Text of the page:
Monthly Finance Message:

Living On Your Income When Prices Rise

June 2008

Elizabeth Gorham, South Dakota State University Extension Family Resource Management Specialist
Debra Pankow, North Dakota State University Family Economics Specialist
Barbara O'Neill, Rutgers Cooperative Extension Specialist in Financial Resource Management

The increase of prices of goods and services, such as gasoline, food, and health care, can be traumatic, especially if you are retired and/or living on a fixed income. No matter what your present circumstances, it can be alarming to realize that your income does not go as far as it used to in covering the basics.

Increases in prices are often due to an increase in the price of one essential product that triggers an increase in the price of other products and services. An example is an increase in price of a barrel of oil on the global market that results in an increase in the price of gas at the pump which, in turn, increases transportation and heating and cooling costs. It doesn't take long until you personally feel the effects of price increases to the extent that you have little or no discretionary funds and/or you strain to pay all your bills.

When prices rise, don't panic, but don't become complacent either. You need to adjust your spending and develop a spending plan (budget) to pay bills. Financial affairs are still within your control. It will take work and planning, but you can survive a financial crisis and come out stronger when it's over. Don't stop credit payments or ignore the fact that you are facing financial difficulties. Make an action plan as soon as possible.

Jot down how you spend your income. If you do not already have a good idea of your spending habits, track your household expenses for a month or two. This will give you a good idea of where you will be able to make changes in future spending. Family living expenses can be separated into fixed and variable (or flexible) expenditures. Fixed expenses include regular payments such as rent, mortgage, and car loan payments, other types of installment credit, health and life insurance payments, and equal payment plans for utilities. Flexible expenses include recreation, leisure, food, clothing, personal care, and so on. It is these flexible expenses, especially, that a family can examine and then make choices on ways to cut spending when times are tough.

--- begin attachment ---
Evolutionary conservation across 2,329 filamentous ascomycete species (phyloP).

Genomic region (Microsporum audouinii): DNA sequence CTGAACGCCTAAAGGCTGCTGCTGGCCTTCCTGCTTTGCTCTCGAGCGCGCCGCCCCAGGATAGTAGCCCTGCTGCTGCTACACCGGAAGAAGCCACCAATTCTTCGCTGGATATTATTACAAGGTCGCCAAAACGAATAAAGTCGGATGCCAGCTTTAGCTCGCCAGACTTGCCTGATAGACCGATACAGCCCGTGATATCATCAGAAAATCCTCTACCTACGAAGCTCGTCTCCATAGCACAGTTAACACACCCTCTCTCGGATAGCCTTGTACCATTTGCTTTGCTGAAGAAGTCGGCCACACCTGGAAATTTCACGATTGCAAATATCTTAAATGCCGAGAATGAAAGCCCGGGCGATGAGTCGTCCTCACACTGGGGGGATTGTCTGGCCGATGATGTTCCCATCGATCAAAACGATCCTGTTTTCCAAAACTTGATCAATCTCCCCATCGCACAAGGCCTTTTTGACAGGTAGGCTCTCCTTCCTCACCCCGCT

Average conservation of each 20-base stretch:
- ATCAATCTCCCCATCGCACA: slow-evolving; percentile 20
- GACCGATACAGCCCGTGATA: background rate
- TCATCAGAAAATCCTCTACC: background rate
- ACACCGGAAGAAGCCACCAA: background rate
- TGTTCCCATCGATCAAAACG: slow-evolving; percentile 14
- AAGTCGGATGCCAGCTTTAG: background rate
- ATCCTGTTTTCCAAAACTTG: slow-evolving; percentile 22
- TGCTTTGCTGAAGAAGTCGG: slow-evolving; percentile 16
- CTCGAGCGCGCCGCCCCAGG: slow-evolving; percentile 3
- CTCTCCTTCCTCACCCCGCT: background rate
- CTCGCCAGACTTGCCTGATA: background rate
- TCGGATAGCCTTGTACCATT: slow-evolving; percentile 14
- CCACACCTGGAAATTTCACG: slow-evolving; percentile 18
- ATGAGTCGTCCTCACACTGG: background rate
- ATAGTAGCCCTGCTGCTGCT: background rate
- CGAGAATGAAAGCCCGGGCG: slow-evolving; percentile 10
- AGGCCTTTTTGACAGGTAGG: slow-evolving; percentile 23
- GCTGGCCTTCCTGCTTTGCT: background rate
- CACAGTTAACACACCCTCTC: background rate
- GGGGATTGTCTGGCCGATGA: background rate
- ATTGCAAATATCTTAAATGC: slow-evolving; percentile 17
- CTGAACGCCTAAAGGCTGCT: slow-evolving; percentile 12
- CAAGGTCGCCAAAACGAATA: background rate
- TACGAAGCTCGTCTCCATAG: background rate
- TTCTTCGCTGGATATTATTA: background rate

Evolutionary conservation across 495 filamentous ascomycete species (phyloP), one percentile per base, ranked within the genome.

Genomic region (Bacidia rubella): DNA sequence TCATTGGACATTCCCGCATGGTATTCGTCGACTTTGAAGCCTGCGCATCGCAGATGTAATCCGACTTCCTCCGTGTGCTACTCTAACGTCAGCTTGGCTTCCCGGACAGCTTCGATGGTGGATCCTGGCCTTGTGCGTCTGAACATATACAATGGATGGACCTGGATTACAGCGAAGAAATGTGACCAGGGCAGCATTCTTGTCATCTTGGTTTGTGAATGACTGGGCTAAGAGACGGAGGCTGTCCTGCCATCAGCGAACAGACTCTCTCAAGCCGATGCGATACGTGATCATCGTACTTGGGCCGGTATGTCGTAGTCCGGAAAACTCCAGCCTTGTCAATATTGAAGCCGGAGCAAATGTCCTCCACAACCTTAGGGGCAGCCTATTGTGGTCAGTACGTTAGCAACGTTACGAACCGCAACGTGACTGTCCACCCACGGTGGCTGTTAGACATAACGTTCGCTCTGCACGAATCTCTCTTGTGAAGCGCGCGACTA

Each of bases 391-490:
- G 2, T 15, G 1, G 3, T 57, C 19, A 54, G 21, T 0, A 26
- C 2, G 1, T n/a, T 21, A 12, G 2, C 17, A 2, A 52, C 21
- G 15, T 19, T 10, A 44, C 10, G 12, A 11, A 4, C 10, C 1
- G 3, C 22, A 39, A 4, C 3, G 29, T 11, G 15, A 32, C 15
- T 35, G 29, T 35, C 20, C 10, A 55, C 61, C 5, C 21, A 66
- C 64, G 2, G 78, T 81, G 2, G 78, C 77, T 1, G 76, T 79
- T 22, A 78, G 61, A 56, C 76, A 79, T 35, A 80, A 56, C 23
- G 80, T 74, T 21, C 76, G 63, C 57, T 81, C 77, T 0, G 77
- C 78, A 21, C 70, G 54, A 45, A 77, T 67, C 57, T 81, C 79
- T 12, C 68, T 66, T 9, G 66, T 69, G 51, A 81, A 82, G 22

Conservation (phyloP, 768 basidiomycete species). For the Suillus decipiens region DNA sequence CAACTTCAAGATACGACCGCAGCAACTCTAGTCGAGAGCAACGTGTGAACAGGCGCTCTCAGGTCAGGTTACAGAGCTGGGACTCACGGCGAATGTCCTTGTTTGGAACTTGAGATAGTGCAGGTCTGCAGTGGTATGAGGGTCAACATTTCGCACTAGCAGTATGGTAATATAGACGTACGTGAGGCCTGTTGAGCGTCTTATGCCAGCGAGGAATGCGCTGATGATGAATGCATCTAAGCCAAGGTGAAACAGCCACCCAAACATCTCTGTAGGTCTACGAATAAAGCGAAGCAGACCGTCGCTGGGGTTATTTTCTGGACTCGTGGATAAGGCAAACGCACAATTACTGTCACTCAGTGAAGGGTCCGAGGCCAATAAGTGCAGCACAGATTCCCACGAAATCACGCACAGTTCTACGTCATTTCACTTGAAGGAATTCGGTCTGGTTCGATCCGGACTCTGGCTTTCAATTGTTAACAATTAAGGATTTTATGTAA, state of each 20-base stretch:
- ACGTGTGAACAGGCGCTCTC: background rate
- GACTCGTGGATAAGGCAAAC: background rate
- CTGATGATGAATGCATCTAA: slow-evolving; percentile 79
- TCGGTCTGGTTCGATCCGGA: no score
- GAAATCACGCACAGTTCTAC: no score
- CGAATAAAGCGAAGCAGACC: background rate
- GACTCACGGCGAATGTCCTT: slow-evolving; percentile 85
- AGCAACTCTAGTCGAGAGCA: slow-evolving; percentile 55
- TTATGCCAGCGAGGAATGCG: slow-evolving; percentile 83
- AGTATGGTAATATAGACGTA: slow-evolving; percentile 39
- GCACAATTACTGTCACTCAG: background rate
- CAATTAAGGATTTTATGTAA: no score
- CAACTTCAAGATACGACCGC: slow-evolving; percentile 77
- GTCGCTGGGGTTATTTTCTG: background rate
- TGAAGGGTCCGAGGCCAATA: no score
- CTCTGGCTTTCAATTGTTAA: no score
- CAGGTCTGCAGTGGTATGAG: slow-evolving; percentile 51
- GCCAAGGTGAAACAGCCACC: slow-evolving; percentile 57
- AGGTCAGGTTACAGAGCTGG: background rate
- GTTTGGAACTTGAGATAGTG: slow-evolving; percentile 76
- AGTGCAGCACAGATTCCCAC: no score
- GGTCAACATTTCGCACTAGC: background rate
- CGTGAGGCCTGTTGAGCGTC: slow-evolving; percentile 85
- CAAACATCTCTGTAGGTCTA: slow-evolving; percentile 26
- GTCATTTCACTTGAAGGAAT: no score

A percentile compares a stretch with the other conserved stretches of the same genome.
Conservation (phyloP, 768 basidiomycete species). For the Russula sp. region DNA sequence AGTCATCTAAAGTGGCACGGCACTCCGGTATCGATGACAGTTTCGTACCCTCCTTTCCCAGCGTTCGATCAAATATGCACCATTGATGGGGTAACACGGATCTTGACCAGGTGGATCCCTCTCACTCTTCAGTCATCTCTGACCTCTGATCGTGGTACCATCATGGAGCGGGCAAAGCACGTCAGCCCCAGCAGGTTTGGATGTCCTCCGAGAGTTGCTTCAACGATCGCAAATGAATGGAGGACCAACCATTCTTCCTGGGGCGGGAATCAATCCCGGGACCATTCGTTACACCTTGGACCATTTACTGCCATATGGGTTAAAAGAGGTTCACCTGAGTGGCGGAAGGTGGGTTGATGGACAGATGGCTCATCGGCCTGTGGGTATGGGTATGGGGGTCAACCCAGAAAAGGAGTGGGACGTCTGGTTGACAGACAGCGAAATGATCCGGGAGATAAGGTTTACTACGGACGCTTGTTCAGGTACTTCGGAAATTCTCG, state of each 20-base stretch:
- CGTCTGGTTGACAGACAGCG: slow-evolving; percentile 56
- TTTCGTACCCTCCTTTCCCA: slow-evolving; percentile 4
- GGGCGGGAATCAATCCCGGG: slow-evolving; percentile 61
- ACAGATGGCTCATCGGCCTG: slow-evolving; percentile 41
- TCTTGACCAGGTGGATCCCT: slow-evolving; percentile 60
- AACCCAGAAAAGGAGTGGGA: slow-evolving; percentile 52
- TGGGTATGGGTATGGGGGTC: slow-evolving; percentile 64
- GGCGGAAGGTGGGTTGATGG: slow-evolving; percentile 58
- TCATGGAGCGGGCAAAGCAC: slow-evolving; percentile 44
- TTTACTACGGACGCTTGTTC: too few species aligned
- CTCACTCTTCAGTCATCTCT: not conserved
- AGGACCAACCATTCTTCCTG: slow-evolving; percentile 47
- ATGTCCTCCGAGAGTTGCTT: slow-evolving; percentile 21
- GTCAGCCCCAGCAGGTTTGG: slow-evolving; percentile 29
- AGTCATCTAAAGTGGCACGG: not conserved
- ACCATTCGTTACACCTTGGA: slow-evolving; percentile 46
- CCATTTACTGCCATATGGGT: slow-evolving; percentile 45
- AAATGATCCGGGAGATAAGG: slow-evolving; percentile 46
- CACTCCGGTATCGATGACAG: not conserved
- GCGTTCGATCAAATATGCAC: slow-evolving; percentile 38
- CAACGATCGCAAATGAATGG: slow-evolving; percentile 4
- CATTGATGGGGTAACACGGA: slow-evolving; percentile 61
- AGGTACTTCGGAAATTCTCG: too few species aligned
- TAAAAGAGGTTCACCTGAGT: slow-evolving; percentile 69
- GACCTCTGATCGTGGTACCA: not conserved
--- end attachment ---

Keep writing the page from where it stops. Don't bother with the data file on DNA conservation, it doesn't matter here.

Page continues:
Household expenses are the key to how well you do when dollars are scarce. If your family does not follow a spending plan (budget), now is the time to start. Family input is essential, as is being realistic and flexible. Be creative about spending cuts. Remember, you still want to survive comfortably. Below are some suggestions:

  • Agree to discuss purchases over a certain dollar amount with other family members before buying.
  • Control impulse buying; make a shopping list and weigh the importance of each item.
  • Practice effective consumer skills. Comparison shop. Buy the specials. Use coupons. Go to price-competitive stores. Buy in bulk. Look for cash discounts. Shop at thrift stores or discount stores.
  • Do NOT drop insurance coverage. The need for insurance is magnified by the stress you may be experiencing. However, make sure you are not paying for duplicate coverage by having several policies.
  • Do NOT cancel essential medical and dental appointments. In the long run, this may prove to be costly. Some professionals may be willing to negotiate payment schedules if details are worked out in advance.
  • Conserve resources by using them wisely - make your home energy efficient and consolidate shopping trips and other errands.
If you can pay some bills, but not all, set priorities. Pay those that: maintain vital services (e.g., utility, phone, transportation, insurance), have the highest interest rate, cost the most to delay (e.g., late penalty, repossession, or disconnect/reconnect charges), and may be vigorously collected (but not before paying for secured loans or basic essentials). Be wary of quick, short-term, high interest loans (e.g., payday loans). If you miss just one payment, you could become saddled with a long-term, high interest debt payment that, seemingly, never ends.


  1. Rutgers
  2. Executive Dean of Agriculture and Natural Resources
  3. School of Environmental and Biological Sciences